If Hollywood’s awards season could be characterized as having an overriding “spirit” it would best be described as “self-congratulatory,” certainly not “apologetic.” But that is just what Mahershala Ali has been with regard to his portrayal of Dr. Donald Shirley in “Green Book.”
The actor, who won his first Academy Award just two years ago for his role in “Moonlight,” has been nominated once again this year in the best supporting actor category. He has already won the Golden Globe and the BAFTA awards this season for his performance as Shirley—the virtuoso jazz and classical pianist who embarks on a tour of the Deep South in 1962 with his driver/bodyguard Tony Vallelonga (Viggo Mortensen).
“Green Book” is a sweet lullaby when what is really needed is a wake up call.
The actor’s apology came on the heels of learning that Shirley’s remaining family members—Shirley died in 2013 at age 86—called the film a “symphony of lies” that distorted the nature of the relationship between Shirley and Vallelonga and was just another example of a white man offering up a version of a black man’s life. (The script was co-written by Vallelonga’s son.) Shirley’s niece, Carol Shirley Kimble, said that to “make the story about a hero of a white man for this incredibly accomplished black man is insulting, at best.”
“If I have offended you, I am so, so terribly sorry,” Ali told Shirley’s surviving brother, Maurice, and his nephew, Edwin Shirley III, who recounted their phone conversation. “I did the best I could with the material I had.”
Doing the best with the material he had feels less like an excuse in this case than a concise summation of “Green Book.” Ali and his co-star Mortensen are among the finest actors working today; they consistently elevate everything they are involved in. But even their talents struggle to transcend the problems presented by the material they are given here.
The film is set against a deep and complex history of race in the United States whose repercussions continue to be felt.
“Green Book” is not telling a story in a vacuum. It is set against a deep and complex history of race in the United States whose repercussions continue to be felt. At a time when our national discourse is too often reduced to outrage and trading in facile—and dialogue-ending— labels like “racist,” a far more helpful conversation would be to take a clear-eyed look at the stories we like to tell ourselves in America. By that standard, “Green Book” is a sweet lullaby when what is really needed is a wake up call.
And none of this begins to address the film’s more fundamental and vexing questions of accuracy.
In my conversations, I have noticed a generational divide with older viewers loving “Green Book” while those under 40 seem more skeptical. My sense is that skepticism is, in part, borne out of younger generation’s well-honed ability to parse media and messaging with a more critical eye. There are downsides to this media savvy, but understanding who is controlling the narrative and their agenda is not one of them.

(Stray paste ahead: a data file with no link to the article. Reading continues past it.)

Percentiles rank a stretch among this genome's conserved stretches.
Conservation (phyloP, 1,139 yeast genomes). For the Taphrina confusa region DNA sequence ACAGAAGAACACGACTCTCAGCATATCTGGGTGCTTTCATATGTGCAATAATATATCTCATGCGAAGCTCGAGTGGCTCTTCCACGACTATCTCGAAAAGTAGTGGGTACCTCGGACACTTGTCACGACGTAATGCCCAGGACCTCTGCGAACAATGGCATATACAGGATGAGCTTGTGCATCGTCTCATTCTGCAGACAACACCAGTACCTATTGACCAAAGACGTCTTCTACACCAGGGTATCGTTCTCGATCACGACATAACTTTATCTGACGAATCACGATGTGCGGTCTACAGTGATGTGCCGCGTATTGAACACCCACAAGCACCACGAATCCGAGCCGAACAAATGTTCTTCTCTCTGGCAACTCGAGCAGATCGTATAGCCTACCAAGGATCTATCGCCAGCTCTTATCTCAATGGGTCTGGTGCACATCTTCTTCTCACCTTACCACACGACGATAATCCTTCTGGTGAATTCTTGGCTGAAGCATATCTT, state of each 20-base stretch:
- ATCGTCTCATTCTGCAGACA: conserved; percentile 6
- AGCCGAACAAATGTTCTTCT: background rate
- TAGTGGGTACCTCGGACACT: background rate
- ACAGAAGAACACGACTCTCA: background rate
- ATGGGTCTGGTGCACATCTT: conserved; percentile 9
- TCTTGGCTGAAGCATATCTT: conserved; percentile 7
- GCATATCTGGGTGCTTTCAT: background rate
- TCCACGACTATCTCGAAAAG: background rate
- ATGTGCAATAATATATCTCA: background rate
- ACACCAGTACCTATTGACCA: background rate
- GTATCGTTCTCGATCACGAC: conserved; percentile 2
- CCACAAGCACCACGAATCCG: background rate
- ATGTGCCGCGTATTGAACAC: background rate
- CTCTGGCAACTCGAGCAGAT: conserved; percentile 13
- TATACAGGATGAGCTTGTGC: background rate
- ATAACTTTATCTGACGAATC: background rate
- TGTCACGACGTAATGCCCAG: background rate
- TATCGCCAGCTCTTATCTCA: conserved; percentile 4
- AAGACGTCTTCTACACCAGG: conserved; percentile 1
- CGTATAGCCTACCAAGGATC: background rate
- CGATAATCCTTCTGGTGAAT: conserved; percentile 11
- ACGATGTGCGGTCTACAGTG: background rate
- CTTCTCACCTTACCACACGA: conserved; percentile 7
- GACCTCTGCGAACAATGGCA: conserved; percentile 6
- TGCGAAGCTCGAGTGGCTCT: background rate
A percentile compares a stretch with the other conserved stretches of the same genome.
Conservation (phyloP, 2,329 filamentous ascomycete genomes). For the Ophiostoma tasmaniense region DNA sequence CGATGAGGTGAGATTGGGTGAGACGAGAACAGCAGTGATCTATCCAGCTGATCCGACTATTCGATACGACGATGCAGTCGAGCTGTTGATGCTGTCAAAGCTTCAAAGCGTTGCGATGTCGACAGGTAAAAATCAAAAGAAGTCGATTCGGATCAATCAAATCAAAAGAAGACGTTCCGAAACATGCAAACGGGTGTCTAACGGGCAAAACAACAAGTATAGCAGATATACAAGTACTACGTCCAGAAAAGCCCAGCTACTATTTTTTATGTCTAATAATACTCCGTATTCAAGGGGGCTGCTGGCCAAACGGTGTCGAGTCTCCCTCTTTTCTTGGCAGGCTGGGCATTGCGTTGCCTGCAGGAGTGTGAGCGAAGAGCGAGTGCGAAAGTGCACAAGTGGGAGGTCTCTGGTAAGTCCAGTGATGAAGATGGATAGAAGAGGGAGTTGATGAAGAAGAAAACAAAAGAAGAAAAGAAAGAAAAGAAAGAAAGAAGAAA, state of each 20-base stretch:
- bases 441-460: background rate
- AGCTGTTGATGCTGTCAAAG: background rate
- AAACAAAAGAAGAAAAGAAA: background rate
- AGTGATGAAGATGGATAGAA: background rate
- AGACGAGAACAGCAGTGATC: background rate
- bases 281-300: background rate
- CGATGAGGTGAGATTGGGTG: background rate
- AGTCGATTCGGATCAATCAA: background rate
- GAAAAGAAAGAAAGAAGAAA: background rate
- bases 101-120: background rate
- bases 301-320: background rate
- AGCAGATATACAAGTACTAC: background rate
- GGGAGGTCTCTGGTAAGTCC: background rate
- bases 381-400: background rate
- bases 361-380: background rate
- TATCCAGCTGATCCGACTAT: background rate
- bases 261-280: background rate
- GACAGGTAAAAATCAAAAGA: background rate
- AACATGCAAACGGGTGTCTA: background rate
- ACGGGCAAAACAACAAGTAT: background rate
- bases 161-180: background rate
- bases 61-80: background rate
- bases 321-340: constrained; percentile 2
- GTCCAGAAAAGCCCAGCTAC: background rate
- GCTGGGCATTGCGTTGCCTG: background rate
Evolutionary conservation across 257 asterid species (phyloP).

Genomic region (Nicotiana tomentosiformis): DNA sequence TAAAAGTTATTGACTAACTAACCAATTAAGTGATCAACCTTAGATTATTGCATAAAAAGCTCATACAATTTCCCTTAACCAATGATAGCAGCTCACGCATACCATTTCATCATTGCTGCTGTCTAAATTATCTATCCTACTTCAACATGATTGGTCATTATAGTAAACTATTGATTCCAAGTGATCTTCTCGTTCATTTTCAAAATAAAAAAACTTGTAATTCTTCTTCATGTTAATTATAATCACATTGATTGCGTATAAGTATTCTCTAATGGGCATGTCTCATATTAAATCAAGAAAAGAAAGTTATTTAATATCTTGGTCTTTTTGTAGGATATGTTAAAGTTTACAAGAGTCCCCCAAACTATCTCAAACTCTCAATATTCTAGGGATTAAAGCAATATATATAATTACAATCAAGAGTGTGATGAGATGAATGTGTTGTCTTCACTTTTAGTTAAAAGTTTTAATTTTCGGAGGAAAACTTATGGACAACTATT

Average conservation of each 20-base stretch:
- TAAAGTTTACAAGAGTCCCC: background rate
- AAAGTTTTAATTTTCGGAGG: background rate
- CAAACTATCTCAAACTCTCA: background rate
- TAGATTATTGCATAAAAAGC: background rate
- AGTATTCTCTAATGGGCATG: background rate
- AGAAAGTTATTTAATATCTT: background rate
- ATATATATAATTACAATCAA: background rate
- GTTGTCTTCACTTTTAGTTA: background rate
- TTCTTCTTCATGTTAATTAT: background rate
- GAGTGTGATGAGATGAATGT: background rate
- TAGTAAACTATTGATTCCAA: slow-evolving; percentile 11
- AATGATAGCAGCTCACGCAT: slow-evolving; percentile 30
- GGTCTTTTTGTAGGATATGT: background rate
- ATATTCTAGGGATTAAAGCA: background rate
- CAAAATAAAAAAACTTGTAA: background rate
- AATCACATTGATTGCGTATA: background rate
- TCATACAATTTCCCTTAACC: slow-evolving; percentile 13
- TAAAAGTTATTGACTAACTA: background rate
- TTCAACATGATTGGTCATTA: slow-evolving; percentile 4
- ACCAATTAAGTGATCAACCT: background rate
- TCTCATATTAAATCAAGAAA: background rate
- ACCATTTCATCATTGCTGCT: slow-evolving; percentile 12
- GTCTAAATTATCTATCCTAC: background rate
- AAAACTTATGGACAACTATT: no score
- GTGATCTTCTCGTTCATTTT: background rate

Is “Green Book” entertaining? Yes. Does it effectively pull at viewers’ heartstrings at times? Yes, human beings are hardwired to react to stories of reconciliation and connection across divides. Christians need to look no further than the parable of the Good Samaritan for proof of this. Catholics in particular place a high premium on this phenomenon with the concept of communion. But communion achieved through manipulation or deception is not true communion at all.
Communion achieved through manipulation or deception is not true communion at all.
Perhaps the most important question is whether the depiction of Shirley’s and Vallelonga’s friendship is even true. We will never know for sure because the people it is based on both died in 2013. We do know that surviving family members on both sides are in stark disagreement on that issue. Once you scratch beneath the surface of that disagreement it is difficult to look at “Green Book” in the same light.
The danger is that by pasteurizing a story of a friendship across ethnic and racial boundaries, we continue to anaesthetize ourselves to the incredibly complex narrative of race in America and replace it with simplistic heartwarming anecdotes (“The Education of Little Tree,” anyone?).
It is a little like saying you are concerned about the environmental and social impacts of factory farming and then order the salad option off the menu at McDonald’s to salve your conscience and convince yourself that you are eating nutritiously. Is it tasty? Is it potentially nutritious? Perhaps, but let’s not kid ourselves. The meal is wrapped in endless layers of a much larger and more problematic enterprise to say the least.
In 2019 the movie business is in a battle for relevance unlike anything it has experienced before. Sales of video games—an overwhelmingly young demographic—more than double movie box office sales. The #OscarsSoWhite protests of 2015 as well as this year’s quickly launched, then scratched, idea for a “Best Popular Movie” award category—not to mention competition with endless amounts of great streaming content—are all indications of how out of touch and out of answers the motion picture industry has become.
The fact that “Green Book” is a very strong contender for Best Picture this year while movies like Boots Riley’s excellent “Sorry to Bother You” received no recognition at all tells me that there will be more apologies in Oscars’ future.
Correction, Feb. 16: This review initially misstated the title of “Green Book” as “The Green Book.”